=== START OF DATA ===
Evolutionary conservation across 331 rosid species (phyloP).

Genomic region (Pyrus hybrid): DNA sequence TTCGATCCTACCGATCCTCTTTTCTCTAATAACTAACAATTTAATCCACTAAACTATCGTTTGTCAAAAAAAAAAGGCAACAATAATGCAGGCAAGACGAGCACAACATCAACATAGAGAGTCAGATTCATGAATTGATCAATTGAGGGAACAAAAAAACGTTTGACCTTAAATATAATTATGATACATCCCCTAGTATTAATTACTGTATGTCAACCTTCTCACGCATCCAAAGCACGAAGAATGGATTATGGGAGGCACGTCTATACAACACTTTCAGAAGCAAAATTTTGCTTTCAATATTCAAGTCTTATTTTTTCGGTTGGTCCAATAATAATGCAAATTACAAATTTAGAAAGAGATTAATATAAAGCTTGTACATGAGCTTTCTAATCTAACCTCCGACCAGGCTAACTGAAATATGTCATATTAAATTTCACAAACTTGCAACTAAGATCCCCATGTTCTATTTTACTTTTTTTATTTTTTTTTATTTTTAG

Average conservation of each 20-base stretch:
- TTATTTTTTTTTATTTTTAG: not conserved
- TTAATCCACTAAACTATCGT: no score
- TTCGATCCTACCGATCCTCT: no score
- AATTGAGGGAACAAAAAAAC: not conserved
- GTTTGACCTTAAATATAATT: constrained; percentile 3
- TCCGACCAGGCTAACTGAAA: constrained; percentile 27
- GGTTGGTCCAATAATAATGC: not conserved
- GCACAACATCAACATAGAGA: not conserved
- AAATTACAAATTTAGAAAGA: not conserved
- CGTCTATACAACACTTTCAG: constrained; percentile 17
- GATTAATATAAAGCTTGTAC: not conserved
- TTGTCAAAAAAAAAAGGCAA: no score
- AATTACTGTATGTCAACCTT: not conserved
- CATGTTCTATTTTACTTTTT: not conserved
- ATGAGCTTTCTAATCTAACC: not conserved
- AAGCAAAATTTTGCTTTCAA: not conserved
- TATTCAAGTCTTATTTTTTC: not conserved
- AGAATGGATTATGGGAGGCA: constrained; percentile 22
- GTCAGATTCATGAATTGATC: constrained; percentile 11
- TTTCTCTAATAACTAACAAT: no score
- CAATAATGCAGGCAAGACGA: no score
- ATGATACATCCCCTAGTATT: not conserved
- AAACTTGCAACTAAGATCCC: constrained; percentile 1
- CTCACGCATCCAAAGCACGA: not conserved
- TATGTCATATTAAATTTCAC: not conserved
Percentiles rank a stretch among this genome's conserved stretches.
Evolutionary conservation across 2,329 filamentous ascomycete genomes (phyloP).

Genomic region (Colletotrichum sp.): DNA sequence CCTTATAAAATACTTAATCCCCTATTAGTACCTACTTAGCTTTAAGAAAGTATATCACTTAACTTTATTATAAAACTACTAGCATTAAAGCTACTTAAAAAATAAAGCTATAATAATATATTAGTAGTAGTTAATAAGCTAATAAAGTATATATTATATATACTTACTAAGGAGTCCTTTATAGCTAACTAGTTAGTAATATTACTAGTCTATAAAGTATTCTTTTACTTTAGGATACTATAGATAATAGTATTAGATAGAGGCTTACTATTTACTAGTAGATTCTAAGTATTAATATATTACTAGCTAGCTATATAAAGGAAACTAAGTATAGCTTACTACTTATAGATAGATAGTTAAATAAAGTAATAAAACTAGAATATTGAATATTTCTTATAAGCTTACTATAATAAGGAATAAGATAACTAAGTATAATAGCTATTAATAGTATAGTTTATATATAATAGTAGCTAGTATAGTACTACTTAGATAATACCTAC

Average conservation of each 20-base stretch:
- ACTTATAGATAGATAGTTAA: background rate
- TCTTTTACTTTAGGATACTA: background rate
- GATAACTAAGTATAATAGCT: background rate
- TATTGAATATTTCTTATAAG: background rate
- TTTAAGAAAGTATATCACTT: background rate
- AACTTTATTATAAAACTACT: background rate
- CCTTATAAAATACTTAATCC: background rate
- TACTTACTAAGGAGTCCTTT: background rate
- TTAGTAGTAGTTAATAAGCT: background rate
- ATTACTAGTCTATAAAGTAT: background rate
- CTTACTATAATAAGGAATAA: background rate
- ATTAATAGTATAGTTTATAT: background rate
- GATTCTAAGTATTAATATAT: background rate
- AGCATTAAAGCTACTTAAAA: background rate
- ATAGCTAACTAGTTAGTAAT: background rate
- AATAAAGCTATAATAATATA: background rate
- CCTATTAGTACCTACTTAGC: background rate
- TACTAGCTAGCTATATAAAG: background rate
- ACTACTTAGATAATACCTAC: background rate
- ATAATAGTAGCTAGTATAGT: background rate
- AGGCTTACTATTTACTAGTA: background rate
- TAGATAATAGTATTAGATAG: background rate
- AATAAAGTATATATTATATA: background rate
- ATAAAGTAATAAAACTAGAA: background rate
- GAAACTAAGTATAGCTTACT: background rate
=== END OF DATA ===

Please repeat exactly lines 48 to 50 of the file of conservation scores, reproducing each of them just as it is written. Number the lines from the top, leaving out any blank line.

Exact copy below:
- AATAAAGCTATAATAATATA: background rate
- CCTATTAGTACCTACTTAGC: background rate
- TACTAGCTAGCTATATAAAG: background rate